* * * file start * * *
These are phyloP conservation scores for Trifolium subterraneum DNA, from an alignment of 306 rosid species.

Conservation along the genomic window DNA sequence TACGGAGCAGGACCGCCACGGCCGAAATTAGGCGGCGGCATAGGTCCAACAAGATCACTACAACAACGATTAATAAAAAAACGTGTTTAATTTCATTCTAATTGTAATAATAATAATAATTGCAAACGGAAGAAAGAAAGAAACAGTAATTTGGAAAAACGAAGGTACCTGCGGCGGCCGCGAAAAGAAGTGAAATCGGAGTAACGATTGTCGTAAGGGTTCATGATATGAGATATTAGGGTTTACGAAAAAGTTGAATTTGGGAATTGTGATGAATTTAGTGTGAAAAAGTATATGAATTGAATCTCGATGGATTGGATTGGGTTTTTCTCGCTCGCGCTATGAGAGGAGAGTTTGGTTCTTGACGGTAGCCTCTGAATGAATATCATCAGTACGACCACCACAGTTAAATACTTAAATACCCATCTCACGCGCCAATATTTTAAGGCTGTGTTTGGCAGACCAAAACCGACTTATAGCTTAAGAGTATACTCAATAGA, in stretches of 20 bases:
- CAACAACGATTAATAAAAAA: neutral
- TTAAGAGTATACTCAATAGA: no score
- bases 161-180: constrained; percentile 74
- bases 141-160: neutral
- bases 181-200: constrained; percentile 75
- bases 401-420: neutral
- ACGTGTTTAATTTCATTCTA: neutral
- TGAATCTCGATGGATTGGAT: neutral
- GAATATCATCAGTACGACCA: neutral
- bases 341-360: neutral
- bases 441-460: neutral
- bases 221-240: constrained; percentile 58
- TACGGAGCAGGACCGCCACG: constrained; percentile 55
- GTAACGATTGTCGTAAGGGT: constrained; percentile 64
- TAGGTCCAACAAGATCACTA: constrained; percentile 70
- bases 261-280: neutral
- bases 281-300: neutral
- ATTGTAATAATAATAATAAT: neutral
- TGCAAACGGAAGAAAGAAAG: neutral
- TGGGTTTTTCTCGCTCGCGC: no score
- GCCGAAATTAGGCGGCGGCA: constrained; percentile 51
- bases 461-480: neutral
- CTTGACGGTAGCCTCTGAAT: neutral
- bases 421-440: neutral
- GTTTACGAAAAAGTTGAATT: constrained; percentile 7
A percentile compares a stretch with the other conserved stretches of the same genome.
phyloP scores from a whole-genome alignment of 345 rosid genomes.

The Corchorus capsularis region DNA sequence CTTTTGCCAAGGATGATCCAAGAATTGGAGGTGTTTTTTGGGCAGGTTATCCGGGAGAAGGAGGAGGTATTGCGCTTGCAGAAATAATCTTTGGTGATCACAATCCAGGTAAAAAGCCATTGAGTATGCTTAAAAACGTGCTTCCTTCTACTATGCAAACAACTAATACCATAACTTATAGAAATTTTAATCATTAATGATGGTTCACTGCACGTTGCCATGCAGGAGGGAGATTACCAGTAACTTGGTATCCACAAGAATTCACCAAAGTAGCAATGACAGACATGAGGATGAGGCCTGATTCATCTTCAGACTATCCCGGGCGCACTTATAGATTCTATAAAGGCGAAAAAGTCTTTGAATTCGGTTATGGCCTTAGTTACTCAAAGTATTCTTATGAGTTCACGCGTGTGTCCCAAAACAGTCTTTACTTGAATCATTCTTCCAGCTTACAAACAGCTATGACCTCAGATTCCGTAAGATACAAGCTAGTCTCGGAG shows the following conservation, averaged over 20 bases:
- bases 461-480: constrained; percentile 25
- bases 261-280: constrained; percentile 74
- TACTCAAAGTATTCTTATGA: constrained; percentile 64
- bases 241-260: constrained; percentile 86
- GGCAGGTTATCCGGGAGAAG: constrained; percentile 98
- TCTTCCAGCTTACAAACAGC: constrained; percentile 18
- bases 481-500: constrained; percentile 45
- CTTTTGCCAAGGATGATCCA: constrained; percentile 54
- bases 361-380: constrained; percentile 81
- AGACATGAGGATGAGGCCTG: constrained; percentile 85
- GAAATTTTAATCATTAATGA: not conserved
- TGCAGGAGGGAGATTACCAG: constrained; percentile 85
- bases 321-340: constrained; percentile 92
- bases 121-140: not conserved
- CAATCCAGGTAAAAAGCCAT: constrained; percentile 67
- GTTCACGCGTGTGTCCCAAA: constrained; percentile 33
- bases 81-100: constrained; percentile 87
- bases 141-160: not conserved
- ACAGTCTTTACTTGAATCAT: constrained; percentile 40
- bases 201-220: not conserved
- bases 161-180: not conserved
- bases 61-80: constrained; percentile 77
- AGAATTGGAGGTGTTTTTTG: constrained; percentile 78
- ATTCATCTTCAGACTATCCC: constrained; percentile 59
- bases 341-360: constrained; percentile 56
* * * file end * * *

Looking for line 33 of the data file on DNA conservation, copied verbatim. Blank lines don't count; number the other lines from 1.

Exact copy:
- TACTCAAAGTATTCTTATGA: constrained; percentile 64